The determination of the index of refraction nD has been recommended repeatedly for the examination of the volatile oils. As is well known, certain relations exist between chemical constitution and refraction and in many cases conclusions as to the position and number of double bonds may be drawn from the molecular refraction. Chemical individuals carefully purified are, however, necessary in order to obtain useful results. As the refractive coefficients of the constituents of the volatile oils are on the whole only slightly different from each other, they are not so well suited for the detection of adulterations as are other methods of examination. The addition of turpentine oil, for instance, influences the refraction of lemon oil only slightly, but changes the rotation to a marked degree.1)

1) As to the influence of the solvent on the angle of rotation compare Landolt, Liebig's Annalen 189 (1877), 311; Rimbach, Zeitschr. f. physik. Chem. 9 (1892), 701.

In isolated cases, the index of refraction may nevertheless serve as a valuable supplement to the other constants and should, therefore, not be omitted on principle. Hence, in the discussion of the individual oils, reference will frequently be made to these constants and limit values will be given.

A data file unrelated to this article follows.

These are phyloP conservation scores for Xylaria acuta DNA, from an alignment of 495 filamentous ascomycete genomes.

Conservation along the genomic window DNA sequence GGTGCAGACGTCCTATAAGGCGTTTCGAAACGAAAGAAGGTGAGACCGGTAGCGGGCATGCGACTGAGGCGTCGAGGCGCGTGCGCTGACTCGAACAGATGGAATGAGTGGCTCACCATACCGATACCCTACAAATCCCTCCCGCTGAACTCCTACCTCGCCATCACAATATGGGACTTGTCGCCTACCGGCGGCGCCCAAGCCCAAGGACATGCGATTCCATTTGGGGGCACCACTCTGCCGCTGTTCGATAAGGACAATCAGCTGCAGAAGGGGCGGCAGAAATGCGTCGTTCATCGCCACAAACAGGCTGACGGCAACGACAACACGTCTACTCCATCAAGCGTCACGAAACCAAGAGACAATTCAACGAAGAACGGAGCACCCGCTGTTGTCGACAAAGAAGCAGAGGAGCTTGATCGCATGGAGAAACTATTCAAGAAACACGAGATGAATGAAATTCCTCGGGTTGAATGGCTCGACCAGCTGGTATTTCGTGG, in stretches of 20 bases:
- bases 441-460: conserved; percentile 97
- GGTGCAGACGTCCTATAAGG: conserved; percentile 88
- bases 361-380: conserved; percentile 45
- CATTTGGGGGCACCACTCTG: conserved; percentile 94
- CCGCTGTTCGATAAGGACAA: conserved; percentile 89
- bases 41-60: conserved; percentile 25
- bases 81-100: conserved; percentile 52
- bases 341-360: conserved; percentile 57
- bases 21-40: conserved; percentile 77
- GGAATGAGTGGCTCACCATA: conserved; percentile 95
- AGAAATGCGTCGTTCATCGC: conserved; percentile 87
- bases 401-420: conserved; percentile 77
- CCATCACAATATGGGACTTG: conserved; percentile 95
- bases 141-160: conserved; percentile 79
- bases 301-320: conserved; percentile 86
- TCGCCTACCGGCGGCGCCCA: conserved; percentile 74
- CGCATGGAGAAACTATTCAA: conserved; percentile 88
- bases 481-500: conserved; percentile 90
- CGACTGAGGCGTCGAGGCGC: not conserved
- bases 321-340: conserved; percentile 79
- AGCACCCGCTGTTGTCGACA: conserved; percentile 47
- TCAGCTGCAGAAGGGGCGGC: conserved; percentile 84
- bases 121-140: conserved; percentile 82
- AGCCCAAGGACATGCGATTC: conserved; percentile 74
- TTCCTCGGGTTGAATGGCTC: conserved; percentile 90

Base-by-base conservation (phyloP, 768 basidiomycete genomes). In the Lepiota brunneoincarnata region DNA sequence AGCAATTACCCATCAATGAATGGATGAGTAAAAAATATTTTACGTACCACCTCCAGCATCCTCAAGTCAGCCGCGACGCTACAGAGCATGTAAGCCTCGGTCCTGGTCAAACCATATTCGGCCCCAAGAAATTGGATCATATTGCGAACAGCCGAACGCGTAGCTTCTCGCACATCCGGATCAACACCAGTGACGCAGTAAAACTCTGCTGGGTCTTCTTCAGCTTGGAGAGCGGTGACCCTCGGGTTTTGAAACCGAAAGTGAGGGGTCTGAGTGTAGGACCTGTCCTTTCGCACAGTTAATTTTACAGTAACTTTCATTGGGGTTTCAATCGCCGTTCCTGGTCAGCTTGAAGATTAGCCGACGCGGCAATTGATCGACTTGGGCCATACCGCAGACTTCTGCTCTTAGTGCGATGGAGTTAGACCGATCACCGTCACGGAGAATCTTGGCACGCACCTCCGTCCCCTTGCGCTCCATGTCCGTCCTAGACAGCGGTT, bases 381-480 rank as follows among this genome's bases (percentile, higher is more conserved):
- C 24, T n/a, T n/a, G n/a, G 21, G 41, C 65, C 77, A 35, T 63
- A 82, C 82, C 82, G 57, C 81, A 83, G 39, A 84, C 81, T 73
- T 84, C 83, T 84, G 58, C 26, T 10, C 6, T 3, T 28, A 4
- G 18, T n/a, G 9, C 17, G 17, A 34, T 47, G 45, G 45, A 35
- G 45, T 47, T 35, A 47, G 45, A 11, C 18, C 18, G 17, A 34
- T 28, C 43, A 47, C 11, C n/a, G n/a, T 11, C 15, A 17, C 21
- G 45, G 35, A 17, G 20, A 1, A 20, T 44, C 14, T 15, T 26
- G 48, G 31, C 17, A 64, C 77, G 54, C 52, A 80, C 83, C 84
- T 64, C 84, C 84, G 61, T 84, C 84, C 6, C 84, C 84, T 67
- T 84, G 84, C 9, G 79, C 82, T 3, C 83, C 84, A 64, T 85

For this purpose the Pulfrich refractometer can be especially recommended. The observations are made with sodium light.

The variations in the index of refraction due to differences in temperature vary somewhat for different oils and average about 0,00035'-) for each degree of temperature. These variations are noteworthy in as much as the indices of refraction of the different volatile oils vary but little among themselves, viz., from 1,43 (oil of rue and cognac oil) and 1,61 (cassia oil). Great care with reference to temperature should, therefore, be exercised in the determination. As a rule, the observations are made at 20°. Only in such cases, as that of oil of rose, in which the consistence of the oil does not admit of the determination, a higher temperature is chosen. Hence nD20o signifies the index of refraction for sodium light at 20° C. A recomputation with the aid of the above mentioned factor yields approximate values only and is not admissible for accurate values.

As a result of the formation of oxidation and polymerization products, the index of refraction increases with age. An exception is found in the behavior of anethol.3)

Mention should yet be made of the specific and molecular index of refraction although they apply to chemical individuals only.

The specific index of refraction finds expression in the formula n2 - 1 1 n2 + 2 d 4 in which d is the specific gravity determined at the same temperature at which the index of refraction is determined. The molecular index of refraction or the molecular refraction is obtained by multiplying the specific index of refraction with the molecular weight.

1) Report of Schimmel & Co. October 1893, 55.

2) According to observations by Schimmel & Co.

3) Comp. Report of Schimmel & Co. October 1904, 42.

4) The above formula has been proposed by Lorenz and Lorentz. The older formula by Gladstone, viz. --- does not always yield constant values.